Yesterday I stopped at the grocery store after work to buy a few items. The clerk at the check-out counter asked me how I was doing, and I asked him the same. As he gave me the requisite cheerful answer I noticed it wasn’t true. He was breathless, and shaking his head with an “I can’t believe this” look in his eyes. Tall and balding, maybe in his forties, he carried many extra pounds under his ill-fitting clothes, and I could imagine that standing at the cash register all day would be a nightmare. It seemed to me as he rolled his eyes he was looking for any sympathy the universe could muster, even from a random customer. I said, “You look kind of exhausted,” and added, “I can relate.” I was thinking back on my own breathless day at work, wanting him to know he wasn’t alone, but then surmising maybe he was, because probably the kinds of stress we were each experiencing were worlds apart. How would I know what his was like?
“This place is relentless, just relentless, ” he said, shaking his head again.
“Yeah, my son used to work for them,” I said sympathetically. ” Then I murmured, ” I guess they’re out to make a buck.”
“They’re making lots of bucks,” he grumbled, as we exchanged knowing glances.
For some reason I then found myself compelled to say, rather loudly, “It will be a lot better when the minimum wage is $15.00 an hour.”
Looking at me out of the corner of his eye as he finished ringing up my groceries, he asked, “Do you really think that will make any difference?”
Hm. His question stopped me cold. Was he implying that the powers- that-be would find ways around such a law? Or was he simply following the conservative line he’s learned somewhere along the way? I could hardly pursue the topic further, with our transaction complete and others in line. I was worried there were spies around who would report that he was complaining about the store’s cut-throat culture. Wasn’t he worried too, or had he just had it? Ready to walk? Two clerks were checking people out on either side of him, older women who maybe had some loyalty to the company, or not. I wondered about his air of discouragement, or perhaps even despair. I wondered about how we live in a country where people are free to openly complain behind the boss’s back , but that’s about as far as they go. I’ve come to realize we have a fool-proof check and balance system in place, our inherent, blindly loyal, almost universal belief in capitalism. This man, like most of us, didn’t spend much mental energy imagining alternatives to the way things are.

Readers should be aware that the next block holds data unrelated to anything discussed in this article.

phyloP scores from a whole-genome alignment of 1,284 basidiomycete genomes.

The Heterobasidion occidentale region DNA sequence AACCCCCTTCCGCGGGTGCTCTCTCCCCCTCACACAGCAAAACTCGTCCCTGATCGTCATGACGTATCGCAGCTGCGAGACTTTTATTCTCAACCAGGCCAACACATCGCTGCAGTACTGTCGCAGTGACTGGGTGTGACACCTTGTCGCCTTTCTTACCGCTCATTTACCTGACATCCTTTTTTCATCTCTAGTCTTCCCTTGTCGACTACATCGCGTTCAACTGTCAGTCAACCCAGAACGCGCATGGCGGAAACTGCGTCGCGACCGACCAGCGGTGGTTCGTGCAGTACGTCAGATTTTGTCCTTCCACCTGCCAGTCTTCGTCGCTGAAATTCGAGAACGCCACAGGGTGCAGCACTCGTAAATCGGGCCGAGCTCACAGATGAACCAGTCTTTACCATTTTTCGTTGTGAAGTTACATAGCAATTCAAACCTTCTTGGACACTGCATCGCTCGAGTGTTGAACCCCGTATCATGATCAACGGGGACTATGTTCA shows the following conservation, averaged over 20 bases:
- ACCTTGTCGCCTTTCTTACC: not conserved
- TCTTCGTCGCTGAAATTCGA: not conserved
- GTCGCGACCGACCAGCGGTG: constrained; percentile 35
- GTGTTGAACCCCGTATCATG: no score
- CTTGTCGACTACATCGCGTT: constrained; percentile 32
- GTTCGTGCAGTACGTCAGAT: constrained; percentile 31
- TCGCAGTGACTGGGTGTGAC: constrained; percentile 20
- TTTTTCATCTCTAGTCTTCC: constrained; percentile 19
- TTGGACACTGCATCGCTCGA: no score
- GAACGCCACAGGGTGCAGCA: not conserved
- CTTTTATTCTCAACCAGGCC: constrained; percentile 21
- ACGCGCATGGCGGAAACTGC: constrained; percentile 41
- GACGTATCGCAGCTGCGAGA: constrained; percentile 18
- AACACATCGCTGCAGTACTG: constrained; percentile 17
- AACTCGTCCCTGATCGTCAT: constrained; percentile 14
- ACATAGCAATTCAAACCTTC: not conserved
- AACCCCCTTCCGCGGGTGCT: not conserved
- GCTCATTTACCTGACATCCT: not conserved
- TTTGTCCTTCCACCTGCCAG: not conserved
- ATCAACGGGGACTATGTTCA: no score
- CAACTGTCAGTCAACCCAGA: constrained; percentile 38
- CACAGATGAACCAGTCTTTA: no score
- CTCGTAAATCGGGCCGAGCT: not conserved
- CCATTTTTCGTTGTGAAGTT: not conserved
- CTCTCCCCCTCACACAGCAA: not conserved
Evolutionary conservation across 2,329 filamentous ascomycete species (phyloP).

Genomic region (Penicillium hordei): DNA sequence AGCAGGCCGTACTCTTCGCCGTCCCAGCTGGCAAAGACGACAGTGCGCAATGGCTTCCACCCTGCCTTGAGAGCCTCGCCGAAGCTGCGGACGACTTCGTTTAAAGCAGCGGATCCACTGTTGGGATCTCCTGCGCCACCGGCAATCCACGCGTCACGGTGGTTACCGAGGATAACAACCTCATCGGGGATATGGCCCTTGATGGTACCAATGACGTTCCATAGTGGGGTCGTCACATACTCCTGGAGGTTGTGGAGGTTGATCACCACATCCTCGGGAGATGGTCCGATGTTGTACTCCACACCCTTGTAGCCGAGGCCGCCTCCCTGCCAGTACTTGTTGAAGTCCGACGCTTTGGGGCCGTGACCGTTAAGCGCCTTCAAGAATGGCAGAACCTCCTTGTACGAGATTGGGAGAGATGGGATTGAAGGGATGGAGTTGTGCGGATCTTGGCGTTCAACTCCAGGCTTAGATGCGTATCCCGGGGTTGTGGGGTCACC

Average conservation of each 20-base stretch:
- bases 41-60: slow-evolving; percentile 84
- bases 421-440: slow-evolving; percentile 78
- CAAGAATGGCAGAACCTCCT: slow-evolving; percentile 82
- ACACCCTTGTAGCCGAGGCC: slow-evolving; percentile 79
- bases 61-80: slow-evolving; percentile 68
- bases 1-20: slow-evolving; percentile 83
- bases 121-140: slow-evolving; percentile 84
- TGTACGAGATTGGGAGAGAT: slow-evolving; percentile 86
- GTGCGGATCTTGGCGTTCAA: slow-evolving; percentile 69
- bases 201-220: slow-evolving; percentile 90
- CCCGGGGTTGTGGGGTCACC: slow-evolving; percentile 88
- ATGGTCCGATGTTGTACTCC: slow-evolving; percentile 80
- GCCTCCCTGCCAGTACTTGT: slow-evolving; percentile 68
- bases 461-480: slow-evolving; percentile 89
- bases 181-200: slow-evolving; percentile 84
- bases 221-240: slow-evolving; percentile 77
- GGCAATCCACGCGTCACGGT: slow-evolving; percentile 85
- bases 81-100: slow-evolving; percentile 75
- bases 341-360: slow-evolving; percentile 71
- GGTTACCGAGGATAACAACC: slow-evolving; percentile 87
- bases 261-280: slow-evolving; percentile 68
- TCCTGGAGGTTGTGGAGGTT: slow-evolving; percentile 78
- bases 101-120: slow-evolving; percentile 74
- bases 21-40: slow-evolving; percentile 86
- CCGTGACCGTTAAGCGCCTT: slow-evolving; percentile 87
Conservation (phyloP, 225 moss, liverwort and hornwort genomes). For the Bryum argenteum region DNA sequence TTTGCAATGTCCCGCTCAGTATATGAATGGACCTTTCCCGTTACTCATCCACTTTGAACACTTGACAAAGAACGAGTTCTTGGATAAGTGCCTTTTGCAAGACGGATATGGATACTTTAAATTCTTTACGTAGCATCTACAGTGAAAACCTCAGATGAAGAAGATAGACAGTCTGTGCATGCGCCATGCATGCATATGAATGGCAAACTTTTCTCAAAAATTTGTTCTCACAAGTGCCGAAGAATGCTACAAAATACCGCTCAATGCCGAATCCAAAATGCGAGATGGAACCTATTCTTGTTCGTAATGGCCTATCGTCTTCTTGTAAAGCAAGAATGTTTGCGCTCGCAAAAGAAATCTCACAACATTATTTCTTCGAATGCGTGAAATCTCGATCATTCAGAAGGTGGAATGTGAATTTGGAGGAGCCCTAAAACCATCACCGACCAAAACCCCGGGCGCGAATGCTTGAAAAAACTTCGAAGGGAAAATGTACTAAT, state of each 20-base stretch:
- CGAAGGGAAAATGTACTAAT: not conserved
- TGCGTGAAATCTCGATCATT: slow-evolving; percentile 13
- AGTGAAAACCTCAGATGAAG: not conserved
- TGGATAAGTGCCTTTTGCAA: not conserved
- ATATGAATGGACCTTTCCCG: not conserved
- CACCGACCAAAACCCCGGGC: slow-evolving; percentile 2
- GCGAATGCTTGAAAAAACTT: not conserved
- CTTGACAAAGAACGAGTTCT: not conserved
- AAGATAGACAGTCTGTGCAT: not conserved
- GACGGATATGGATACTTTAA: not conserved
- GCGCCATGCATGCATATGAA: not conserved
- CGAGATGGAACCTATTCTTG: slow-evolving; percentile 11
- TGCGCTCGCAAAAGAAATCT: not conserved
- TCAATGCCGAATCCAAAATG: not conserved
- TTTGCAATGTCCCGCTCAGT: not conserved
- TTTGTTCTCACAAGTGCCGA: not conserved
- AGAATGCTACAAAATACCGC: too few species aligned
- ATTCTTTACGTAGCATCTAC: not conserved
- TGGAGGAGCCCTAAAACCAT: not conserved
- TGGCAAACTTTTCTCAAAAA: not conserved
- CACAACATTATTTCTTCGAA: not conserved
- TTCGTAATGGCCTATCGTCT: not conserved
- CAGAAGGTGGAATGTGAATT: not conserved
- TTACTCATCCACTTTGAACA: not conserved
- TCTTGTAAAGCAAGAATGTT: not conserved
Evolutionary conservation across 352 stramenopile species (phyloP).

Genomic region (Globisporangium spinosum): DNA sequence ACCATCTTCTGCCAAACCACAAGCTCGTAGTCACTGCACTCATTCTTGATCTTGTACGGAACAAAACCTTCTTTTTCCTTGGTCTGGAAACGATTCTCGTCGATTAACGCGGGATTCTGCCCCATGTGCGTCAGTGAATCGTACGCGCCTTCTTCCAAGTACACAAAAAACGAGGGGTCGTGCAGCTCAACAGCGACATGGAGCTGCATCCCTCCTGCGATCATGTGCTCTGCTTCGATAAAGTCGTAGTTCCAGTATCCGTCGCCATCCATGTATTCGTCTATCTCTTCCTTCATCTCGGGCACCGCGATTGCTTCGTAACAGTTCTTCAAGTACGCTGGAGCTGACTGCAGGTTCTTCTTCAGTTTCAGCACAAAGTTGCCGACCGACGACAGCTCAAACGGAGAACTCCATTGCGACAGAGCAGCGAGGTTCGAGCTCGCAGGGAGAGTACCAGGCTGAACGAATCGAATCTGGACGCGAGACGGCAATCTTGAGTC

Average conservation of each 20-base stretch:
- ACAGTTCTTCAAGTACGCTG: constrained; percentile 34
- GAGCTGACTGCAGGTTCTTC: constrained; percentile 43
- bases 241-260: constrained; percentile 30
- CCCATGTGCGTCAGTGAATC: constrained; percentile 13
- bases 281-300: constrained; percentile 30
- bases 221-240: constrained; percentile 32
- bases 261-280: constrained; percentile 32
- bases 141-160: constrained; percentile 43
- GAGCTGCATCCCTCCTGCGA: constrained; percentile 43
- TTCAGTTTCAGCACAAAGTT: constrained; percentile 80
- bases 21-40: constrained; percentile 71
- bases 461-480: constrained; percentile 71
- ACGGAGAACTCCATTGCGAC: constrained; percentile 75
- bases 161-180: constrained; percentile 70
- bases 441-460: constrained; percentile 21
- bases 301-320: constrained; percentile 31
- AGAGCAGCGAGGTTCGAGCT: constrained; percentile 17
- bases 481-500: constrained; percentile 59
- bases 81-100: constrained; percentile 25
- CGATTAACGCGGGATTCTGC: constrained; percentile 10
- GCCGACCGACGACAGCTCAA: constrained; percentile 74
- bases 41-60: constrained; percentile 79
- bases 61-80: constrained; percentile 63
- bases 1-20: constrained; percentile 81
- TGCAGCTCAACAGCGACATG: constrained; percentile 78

Somewhere in the historian Howard Zinn’s books I read many years ago, he talks about the rags-to-riches myth promulgated by the nineteenth century novelist Horatio Alger. It’s effectively kept Americans from even fantacizing about any kind of revolt against our inherent and timeless inequalities. I have never forgotten Zinn’s point, and think of it when I meet people like this seemingly fatalistic grocery clerk. Underneath the fatalism, Zinn explains, is misguided hope. Americans generally nurse a secret belief that they too can make it to the top, if they work hard enough. So they have no interest in toppling the big guy. They are He. The self-made man or woman. It’s the American Dream.
Lately I’ve heard news stories trickling out that dispute the myth. In fact, our society isn’t very mobile at all. Most people who are born poor stay poor, and most people who are born rich stay rich. And most of us spend our lives on the rung of the social and economic ladder that we were born into, more or less. It totally contradicts what we all learned in grade school about how our country is so superior to other countries that have obvious class systems.
When my husband started touting the shockingly simple idea of raising the minimum wage a couple of years ago, bringing the subject up socially to anyone who would listen, I felt embarrassed. Had he properly researched it? Did he know the pros and cons? But now, like many overdue ideas, raising the minimum wage is in the air. It feels to some of us like a no-brainer, though to others in our polarized culture it still sounds blasphemous. I can raise the subject at the grocery store while the President raises it in speeches to Congress. But I wonder about the clerk’s weary skepticism, our misplaced trust in the American Dream, and the tangle of adamant “no’s” and “yes-buts” that still greet every sensible effort to free ourselves.